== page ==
“[My message is to] own your imperfections and all the things that make you interesting, because I refuse to allow someone to put me in anybody’s box.” –Beyoncé Knowles-Carter
We are always learning in this world. Whether that means you’re a student in a classroom, a professional navigating your career, or a child who has had to grow up at a young age because of circumstances you are unable to control, we are always learning. Learning equals growth, and regardless of the way you have learned what you know, it’s important to own your experience in new conversations with others.
Storytelling is a form of education that goes deeper to our core than any textbook.
This past year has been a journey for me of liberating myself. What started out as reconnecting with the energy of Nelson Mandela through his autobiography shortly after his passing has led me to authors whom, I have always known to be great, but never had the chance to read their work myself. Maya Angelou, James Baldwin, Chimamanda Adichie, Janet Mock—the list goes on. I can easily say that this year has been the first of many more to come that reading became one of my favourite things to do.
Words have power, and though I never needed to read any of the books I have read over the year to know this, it’s important that I speak this into the universe. Whether it is written or spoken, words invoke meaning, emotion, and most importantly, force us to think about situations we may never have thought of before. It is from this understanding of the power of words that brought me to start this blog.
Recently, I have entered a state of transitional employment, and while I stay positive that my calling will reveal itself to me soon, I have had to fight with sources of negative energy in my mind that try to steer me off course. As a gay Black male who is conscious of the white, patriarchal, and heteronormative society I live in, it seems like there is so much out there that is trying to silence me.
For my entire life, I have been used to being one of few people of colour in rooms, but as I have been liberating myself this year, I find that I am always second-guessing whether I want to be that minority or not. Why? Because I am tired of white faces pretending to care when I advocate for my marginalised communities only to forget it five minutes later and follow their own personal agenda. I know this is not the case for every white person I speak with, but from my experiences over the past year, this is my truth.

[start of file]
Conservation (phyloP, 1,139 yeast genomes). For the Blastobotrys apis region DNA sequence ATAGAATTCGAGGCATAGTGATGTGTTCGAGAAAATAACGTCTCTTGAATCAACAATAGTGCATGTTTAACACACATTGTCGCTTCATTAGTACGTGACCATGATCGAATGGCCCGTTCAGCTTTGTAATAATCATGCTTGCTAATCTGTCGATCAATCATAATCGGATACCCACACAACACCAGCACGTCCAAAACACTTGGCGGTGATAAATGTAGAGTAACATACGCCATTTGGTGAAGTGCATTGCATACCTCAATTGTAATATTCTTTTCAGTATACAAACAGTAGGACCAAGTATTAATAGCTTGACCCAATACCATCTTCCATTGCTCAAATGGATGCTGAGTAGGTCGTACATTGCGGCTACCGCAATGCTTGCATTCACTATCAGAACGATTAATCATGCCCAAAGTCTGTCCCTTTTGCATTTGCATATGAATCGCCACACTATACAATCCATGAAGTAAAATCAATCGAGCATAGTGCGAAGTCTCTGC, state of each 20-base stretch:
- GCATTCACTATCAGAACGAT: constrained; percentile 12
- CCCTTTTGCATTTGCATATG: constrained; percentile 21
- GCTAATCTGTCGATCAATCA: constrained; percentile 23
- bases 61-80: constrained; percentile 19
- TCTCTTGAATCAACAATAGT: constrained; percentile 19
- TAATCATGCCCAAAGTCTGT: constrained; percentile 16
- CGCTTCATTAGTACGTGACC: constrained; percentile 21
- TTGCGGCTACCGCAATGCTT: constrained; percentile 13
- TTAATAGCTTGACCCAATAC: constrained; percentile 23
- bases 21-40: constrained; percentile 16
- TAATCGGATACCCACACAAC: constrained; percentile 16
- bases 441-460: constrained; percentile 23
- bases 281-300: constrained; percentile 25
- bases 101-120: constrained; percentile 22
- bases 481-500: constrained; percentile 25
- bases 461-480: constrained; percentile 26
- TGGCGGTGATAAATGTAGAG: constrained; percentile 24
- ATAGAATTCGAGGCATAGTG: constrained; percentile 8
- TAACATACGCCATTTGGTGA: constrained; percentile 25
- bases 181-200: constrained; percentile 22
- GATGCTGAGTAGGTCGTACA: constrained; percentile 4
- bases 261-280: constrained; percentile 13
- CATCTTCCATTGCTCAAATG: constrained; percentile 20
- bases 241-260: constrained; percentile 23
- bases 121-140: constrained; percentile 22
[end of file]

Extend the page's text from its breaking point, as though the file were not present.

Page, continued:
When applying to jobs, I find myself debating whether I should water down my mission of being a voice for the Black community and Black LGBTQ community. My fear is that my prospective employer may write me off as another angry Black person who will only bring “unwanted drama” in the workspace. And as hard as many of you would like to think that this doesn’t happen, it does. But what’s important for me to remember—and sometimes I forget this—is that employers who might think this of me just aren’t for me. My words are my truth, and I refuse to lie about it in order to get a job.
My thoughts are revolutionary, and I speak truth into this world so that others can hear about the world I want to live in.
If people can’t handle it, that’s fine, because I’m going to keep being me. I’m grateful for the strong support system of friends in the movement for racial and social justice I’ve created. Even without a conversation between us, seeing the revolutionary work they have dedicated themselves to reminds me of the power that lies in being truthful to yourself.
I recently was at an event at the Centre for Social Innovation where they asked all of us to write down one thing that can make New York a better place. My answer was conversation. So much of who I am and what I love in life has come from conversations with others. When we talk to one another, we are sharing our stories, and whether we support these stories or not, it’s important that we keep an open mind to listening to others so that we can better understand ourselves.
Don’t be afraid to start a conversation with someone new. You never know just what kind of connection the universe has in store for you.